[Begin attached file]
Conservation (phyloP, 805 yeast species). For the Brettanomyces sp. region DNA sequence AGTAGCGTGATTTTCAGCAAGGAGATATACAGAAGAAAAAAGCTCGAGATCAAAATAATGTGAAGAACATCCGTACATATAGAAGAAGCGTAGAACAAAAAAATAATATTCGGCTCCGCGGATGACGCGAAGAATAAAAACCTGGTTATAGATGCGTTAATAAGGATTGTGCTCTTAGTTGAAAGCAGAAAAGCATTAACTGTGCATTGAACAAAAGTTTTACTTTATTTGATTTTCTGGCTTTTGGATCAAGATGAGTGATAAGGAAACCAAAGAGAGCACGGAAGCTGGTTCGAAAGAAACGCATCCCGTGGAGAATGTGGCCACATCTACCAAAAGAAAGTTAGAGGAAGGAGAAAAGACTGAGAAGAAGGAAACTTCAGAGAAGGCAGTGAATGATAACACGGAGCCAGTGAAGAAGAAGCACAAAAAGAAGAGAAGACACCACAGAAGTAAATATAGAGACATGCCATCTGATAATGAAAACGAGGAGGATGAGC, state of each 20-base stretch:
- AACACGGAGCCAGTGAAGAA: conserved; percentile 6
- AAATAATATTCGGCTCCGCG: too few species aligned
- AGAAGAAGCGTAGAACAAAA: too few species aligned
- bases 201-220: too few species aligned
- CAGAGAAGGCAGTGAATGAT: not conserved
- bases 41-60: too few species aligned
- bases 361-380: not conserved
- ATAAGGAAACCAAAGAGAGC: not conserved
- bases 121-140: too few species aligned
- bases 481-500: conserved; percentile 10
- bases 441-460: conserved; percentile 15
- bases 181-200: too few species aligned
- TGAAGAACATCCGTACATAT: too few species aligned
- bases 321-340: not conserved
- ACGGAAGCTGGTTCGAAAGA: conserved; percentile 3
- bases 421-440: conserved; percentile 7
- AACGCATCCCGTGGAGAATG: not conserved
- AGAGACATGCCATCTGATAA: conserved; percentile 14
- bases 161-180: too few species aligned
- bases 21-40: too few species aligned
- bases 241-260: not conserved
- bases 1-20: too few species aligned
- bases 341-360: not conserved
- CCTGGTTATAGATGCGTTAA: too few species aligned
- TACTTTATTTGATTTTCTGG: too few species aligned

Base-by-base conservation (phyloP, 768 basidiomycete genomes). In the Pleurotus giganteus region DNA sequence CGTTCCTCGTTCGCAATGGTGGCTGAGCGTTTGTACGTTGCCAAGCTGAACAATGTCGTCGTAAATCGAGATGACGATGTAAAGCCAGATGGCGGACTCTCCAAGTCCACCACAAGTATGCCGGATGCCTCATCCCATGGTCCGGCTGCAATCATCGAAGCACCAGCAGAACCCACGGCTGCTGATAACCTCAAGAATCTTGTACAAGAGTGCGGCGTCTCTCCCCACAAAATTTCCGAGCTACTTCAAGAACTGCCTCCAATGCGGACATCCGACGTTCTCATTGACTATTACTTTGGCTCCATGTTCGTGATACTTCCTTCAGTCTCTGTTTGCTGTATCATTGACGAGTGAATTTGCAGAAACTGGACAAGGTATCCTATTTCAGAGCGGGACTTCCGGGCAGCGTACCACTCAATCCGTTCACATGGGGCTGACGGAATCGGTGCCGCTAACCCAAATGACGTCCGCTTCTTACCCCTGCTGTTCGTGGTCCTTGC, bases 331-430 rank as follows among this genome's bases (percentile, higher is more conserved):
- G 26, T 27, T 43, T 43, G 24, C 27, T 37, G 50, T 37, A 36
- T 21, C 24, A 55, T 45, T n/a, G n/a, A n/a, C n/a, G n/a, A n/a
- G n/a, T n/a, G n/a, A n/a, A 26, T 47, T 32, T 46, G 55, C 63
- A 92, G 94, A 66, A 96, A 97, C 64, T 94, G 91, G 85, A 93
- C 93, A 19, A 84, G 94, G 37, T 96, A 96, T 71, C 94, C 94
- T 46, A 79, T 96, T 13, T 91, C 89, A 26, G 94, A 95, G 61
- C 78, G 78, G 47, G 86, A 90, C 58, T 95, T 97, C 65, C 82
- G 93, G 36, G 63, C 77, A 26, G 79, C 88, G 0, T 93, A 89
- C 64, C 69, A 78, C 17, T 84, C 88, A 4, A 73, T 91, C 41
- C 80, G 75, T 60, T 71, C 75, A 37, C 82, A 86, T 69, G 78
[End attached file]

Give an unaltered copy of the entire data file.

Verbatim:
Conservation (phyloP, 805 yeast species). For the Brettanomyces sp. region DNA sequence AGTAGCGTGATTTTCAGCAAGGAGATATACAGAAGAAAAAAGCTCGAGATCAAAATAATGTGAAGAACATCCGTACATATAGAAGAAGCGTAGAACAAAAAAATAATATTCGGCTCCGCGGATGACGCGAAGAATAAAAACCTGGTTATAGATGCGTTAATAAGGATTGTGCTCTTAGTTGAAAGCAGAAAAGCATTAACTGTGCATTGAACAAAAGTTTTACTTTATTTGATTTTCTGGCTTTTGGATCAAGATGAGTGATAAGGAAACCAAAGAGAGCACGGAAGCTGGTTCGAAAGAAACGCATCCCGTGGAGAATGTGGCCACATCTACCAAAAGAAAGTTAGAGGAAGGAGAAAAGACTGAGAAGAAGGAAACTTCAGAGAAGGCAGTGAATGATAACACGGAGCCAGTGAAGAAGAAGCACAAAAAGAAGAGAAGACACCACAGAAGTAAATATAGAGACATGCCATCTGATAATGAAAACGAGGAGGATGAGC, state of each 20-base stretch:
- AACACGGAGCCAGTGAAGAA: conserved; percentile 6
- AAATAATATTCGGCTCCGCG: too few species aligned
- AGAAGAAGCGTAGAACAAAA: too few species aligned
- bases 201-220: too few species aligned
- CAGAGAAGGCAGTGAATGAT: not conserved
- bases 41-60: too few species aligned
- bases 361-380: not conserved
- ATAAGGAAACCAAAGAGAGC: not conserved
- bases 121-140: too few species aligned
- bases 481-500: conserved; percentile 10
- bases 441-460: conserved; percentile 15
- bases 181-200: too few species aligned
- TGAAGAACATCCGTACATAT: too few species aligned
- bases 321-340: not conserved
- ACGGAAGCTGGTTCGAAAGA: conserved; percentile 3
- bases 421-440: conserved; percentile 7
- AACGCATCCCGTGGAGAATG: not conserved
- AGAGACATGCCATCTGATAA: conserved; percentile 14
- bases 161-180: too few species aligned
- bases 21-40: too few species aligned
- bases 241-260: not conserved
- bases 1-20: too few species aligned
- bases 341-360: not conserved
- CCTGGTTATAGATGCGTTAA: too few species aligned
- TACTTTATTTGATTTTCTGG: too few species aligned

Base-by-base conservation (phyloP, 768 basidiomycete genomes). In the Pleurotus giganteus region DNA sequence CGTTCCTCGTTCGCAATGGTGGCTGAGCGTTTGTACGTTGCCAAGCTGAACAATGTCGTCGTAAATCGAGATGACGATGTAAAGCCAGATGGCGGACTCTCCAAGTCCACCACAAGTATGCCGGATGCCTCATCCCATGGTCCGGCTGCAATCATCGAAGCACCAGCAGAACCCACGGCTGCTGATAACCTCAAGAATCTTGTACAAGAGTGCGGCGTCTCTCCCCACAAAATTTCCGAGCTACTTCAAGAACTGCCTCCAATGCGGACATCCGACGTTCTCATTGACTATTACTTTGGCTCCATGTTCGTGATACTTCCTTCAGTCTCTGTTTGCTGTATCATTGACGAGTGAATTTGCAGAAACTGGACAAGGTATCCTATTTCAGAGCGGGACTTCCGGGCAGCGTACCACTCAATCCGTTCACATGGGGCTGACGGAATCGGTGCCGCTAACCCAAATGACGTCCGCTTCTTACCCCTGCTGTTCGTGGTCCTTGC, bases 331-430 rank as follows among this genome's bases (percentile, higher is more conserved):
- G 26, T 27, T 43, T 43, G 24, C 27, T 37, G 50, T 37, A 36
- T 21, C 24, A 55, T 45, T n/a, G n/a, A n/a, C n/a, G n/a, A n/a
- G n/a, T n/a, G n/a, A n/a, A 26, T 47, T 32, T 46, G 55, C 63
- A 92, G 94, A 66, A 96, A 97, C 64, T 94, G 91, G 85, A 93
- C 93, A 19, A 84, G 94, G 37, T 96, A 96, T 71, C 94, C 94
- T 46, A 79, T 96, T 13, T 91, C 89, A 26, G 94, A 95, G 61
- C 78, G 78, G 47, G 86, A 90, C 58, T 95, T 97, C 65, C 82
- G 93, G 36, G 63, C 77, A 26, G 79, C 88, G 0, T 93, A 89
- C 64, C 69, A 78, C 17, T 84, C 88, A 4, A 73, T 91, C 41
- C 80, G 75, T 60, T 71, C 75, A 37, C 82, A 86, T 69, G 78